Below is a screenshot showing the first few property-type pages. On the right, you’ll see property types that can be paired with those on the left:

Here’s a screenshot demonstrating the first 30 or so property-type pages. The right column indicates property types that could be merged with the corresponding property type in the left column:

In the end, we managed to slim down their property-type pages from 413 to just 85 by redirecting all the URLs that could be combined, together.

When you consider all their states, postcodes, towns, and cities, this translates to a whopping cut of about 15 million URLs.

The Results

An incredible 110% rise in organic traffic:

Where Else Would This Work?

As hinted earlier in this piece, this strategy is equally effective for expansive e-commerce platforms and travel websites. For e-commerce businesses, extract a list of all indexable categories, focus on the primary keyword (typically found in the H1 tag), and cluster them to assess potential mergers.

In the case of travel websites, apply a similar method. Determine if there’s a necessity for distinct categories like “chalets in…” versus “cabins in…”. Or ponder if there’s a need to differentiate between “activities in Hawaii” and “top sights in Hawaii”. You get the idea… 😉

What To Do With Cannibalising Content

In our case, we just redirected all the URLs to a piece of “dominant content”. We established the dominant content by pulling in Google Analytics and Search Console data into our pivot table using the Screaming Frog API. It’s out of scope how to do that in this article, but rest assured it is pretty easy to do. See below a list of key steps once you’ve identified your cannibalised content:

Determine the Dominant Content: Start by pinpointing which piece of content holds more weight in terms of performance or value. Look at factors like organic reach, audience interaction, and the number of backlinks to guide your decision.

Combine Overlapping Articles: If several articles address the same topic, think about amalgamating them into a single, in-depth article. This not only centralizes the information but is often more beneficial for the audience.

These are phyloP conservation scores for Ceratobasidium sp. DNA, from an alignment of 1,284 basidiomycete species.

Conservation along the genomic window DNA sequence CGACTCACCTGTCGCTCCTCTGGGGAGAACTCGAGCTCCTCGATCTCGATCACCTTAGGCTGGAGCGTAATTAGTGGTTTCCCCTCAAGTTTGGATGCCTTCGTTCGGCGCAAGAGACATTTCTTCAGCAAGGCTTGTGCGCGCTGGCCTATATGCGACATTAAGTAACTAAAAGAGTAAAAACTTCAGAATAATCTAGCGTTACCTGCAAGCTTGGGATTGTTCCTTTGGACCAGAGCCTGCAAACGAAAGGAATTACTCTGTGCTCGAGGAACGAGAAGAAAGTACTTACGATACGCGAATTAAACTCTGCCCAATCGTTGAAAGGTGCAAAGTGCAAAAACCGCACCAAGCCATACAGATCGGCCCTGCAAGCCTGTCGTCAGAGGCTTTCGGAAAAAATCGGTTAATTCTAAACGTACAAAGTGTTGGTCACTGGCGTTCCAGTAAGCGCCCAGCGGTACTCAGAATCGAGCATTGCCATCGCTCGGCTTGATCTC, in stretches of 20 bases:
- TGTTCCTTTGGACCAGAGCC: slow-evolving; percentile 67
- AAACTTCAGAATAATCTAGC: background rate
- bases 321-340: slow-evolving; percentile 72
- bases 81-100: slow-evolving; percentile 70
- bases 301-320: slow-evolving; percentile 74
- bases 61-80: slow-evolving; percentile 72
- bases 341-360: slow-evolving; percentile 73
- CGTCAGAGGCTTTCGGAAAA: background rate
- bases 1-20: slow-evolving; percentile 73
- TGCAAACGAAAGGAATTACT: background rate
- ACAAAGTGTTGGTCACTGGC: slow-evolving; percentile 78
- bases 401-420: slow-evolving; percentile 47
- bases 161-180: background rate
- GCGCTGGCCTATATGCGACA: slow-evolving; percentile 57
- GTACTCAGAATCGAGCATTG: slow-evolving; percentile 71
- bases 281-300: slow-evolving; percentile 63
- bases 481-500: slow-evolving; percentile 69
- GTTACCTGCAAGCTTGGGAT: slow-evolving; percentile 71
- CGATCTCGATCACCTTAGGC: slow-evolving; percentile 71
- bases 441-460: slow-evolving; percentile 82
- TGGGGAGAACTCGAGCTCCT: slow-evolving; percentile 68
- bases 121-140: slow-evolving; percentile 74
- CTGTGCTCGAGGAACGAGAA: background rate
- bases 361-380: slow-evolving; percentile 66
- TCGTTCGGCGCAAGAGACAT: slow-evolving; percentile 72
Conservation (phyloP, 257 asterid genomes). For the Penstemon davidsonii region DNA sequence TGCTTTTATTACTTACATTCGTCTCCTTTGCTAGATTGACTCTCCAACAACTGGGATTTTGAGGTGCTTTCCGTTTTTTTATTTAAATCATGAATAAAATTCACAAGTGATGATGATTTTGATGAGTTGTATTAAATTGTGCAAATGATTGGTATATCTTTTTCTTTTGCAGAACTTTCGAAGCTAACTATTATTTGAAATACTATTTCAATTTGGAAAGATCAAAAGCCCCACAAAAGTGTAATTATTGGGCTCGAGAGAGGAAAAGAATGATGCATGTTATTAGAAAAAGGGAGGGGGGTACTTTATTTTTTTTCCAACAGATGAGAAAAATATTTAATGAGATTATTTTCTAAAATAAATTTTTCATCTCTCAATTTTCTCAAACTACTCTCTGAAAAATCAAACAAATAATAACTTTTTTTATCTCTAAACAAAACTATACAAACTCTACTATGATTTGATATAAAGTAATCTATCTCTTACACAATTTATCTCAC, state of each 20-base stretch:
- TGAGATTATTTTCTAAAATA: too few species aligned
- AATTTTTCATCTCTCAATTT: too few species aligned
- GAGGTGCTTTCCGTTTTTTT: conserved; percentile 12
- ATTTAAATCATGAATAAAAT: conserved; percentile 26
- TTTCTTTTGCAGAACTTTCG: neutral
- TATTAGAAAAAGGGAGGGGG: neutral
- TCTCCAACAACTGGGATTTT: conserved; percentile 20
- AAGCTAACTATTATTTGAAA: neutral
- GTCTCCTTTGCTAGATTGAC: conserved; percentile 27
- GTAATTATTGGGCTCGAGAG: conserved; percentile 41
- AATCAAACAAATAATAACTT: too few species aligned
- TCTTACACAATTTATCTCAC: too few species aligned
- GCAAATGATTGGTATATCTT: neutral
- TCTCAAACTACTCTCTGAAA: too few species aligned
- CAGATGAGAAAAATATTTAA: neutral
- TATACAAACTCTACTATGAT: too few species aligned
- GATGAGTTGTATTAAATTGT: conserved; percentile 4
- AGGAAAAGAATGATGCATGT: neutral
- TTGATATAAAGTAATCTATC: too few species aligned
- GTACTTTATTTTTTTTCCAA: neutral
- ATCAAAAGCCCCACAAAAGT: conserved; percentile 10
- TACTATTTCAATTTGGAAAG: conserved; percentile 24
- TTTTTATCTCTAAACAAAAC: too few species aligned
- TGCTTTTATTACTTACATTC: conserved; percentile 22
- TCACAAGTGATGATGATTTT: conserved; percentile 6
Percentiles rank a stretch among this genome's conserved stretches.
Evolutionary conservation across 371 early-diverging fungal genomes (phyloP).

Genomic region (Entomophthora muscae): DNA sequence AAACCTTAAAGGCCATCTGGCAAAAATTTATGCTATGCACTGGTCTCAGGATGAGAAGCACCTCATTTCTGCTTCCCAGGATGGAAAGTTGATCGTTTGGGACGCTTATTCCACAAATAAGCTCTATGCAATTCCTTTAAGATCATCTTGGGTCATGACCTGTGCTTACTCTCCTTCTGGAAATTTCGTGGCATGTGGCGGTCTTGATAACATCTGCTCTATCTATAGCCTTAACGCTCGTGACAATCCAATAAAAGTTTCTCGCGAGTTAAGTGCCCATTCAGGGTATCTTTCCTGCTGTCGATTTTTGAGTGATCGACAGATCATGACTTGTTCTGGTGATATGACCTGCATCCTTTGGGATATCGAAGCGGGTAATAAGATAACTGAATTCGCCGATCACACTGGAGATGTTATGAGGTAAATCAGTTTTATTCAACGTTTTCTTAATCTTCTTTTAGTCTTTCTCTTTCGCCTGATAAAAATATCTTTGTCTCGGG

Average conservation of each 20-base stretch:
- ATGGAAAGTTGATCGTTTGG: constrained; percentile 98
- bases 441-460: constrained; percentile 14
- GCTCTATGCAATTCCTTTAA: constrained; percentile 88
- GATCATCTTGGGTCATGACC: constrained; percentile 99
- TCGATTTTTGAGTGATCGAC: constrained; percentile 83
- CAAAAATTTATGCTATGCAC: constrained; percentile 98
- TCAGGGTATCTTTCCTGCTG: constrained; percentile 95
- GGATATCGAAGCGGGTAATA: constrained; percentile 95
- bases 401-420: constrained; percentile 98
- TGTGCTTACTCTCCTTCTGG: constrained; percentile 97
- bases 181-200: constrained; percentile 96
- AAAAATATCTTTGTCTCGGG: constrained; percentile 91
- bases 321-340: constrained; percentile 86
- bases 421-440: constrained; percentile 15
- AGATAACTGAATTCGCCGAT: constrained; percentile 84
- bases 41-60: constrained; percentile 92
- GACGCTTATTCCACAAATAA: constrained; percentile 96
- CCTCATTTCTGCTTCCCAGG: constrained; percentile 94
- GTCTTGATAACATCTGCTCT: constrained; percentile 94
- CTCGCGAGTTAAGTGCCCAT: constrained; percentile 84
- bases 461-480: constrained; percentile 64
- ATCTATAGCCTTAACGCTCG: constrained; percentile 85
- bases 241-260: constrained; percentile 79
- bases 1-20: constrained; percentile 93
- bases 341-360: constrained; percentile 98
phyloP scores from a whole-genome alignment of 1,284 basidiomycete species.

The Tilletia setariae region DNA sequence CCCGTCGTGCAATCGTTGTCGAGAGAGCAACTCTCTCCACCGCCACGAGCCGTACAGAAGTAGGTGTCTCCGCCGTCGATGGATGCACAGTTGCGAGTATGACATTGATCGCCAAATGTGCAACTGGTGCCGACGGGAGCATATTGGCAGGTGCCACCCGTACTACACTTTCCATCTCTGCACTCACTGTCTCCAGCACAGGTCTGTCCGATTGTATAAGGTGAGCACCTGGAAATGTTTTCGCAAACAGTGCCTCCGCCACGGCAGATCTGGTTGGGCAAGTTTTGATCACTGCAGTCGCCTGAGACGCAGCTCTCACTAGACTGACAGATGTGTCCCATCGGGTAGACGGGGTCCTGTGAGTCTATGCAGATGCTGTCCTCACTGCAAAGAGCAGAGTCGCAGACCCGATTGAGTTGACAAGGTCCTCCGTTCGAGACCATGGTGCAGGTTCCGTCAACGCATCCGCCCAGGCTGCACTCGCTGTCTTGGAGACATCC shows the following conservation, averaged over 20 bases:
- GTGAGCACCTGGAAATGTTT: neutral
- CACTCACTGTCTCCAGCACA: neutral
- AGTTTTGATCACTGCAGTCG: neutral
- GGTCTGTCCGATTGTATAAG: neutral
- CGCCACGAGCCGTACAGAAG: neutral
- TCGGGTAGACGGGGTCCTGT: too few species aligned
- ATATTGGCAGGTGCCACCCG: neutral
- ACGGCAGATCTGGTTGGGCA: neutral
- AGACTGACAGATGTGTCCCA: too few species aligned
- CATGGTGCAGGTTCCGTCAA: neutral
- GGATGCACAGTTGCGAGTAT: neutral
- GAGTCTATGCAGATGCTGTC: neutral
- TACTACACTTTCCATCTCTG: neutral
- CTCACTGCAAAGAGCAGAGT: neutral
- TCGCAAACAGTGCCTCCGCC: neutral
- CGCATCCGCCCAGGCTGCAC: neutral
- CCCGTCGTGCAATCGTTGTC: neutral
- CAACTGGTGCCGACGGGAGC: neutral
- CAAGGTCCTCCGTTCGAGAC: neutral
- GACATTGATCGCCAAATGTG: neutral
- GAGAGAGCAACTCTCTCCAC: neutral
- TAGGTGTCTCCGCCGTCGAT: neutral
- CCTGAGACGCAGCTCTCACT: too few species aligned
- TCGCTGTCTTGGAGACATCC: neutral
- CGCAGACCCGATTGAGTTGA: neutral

Redirect Using 301: Once you’ve merged the content, direct the obsolete URL to the enhanced article with a 301 redirect to maintain SEO benefits and direct users appropriately.

Refine the Content: Refresh the headline, meta details, and the body of the content to better align with the most pertinent keywords and ensure its relevance.

Revise Internal Linking: Make certain that all interlinking within your website that previously led to the cannibalizing content now directs to the refined or selected article.

Review External Links: If notable external backlinks lead to the content you’ve addressed, it’s a good idea to get in touch with those websites and ask them to redirect to the updated URL.

Prevent Recurring Cannibalization: Establish a well-structured content strategy and undertake consistent content reviews. Always ensure new content doesn’t duplicate existing topics on your platform.

Track the Outcome: Once you’ve executed these modifications, routinely monitor the revamped content’s performance. Tools like Google Analytics and Google Search Console can help gauge metrics like traffic, position, and user interactions.

In Conclusion

Keyword Insights provides a powerful solution for navigating keyword cannibalisation issues. While our SERP similarity tool examines up to 6 terms, our keyword clustering capability scales to millions. Just assemble your keyword list, upload it, and uncover which terms can be amalgamated under one primary term.

Although showcased in the context of real estate, this methodology is equally potent for sectors like e-commerce and travel, underscoring the widespread applicability of an intelligent, data-centric approach in shaping landing page strategies.

Read our second case study here to see another way of using keyword clustering to identify keyword cannibalisation. The method may be better suited to you.

Andy Chadwick

Andy Chadwick

Andy Chadwick is a digital marketing consultant, specializing in SEO. He has been in the industry since 2013 and worked with start-up companies (he grew his own start-up to a turnover of £2.5 million in 3 years) as well as international organizations. He’s also worked in-house as well as agency side. Andy runs a successful SEO consulting business in the UK as well as Snippet Digital SEO consultancy with Suganthan.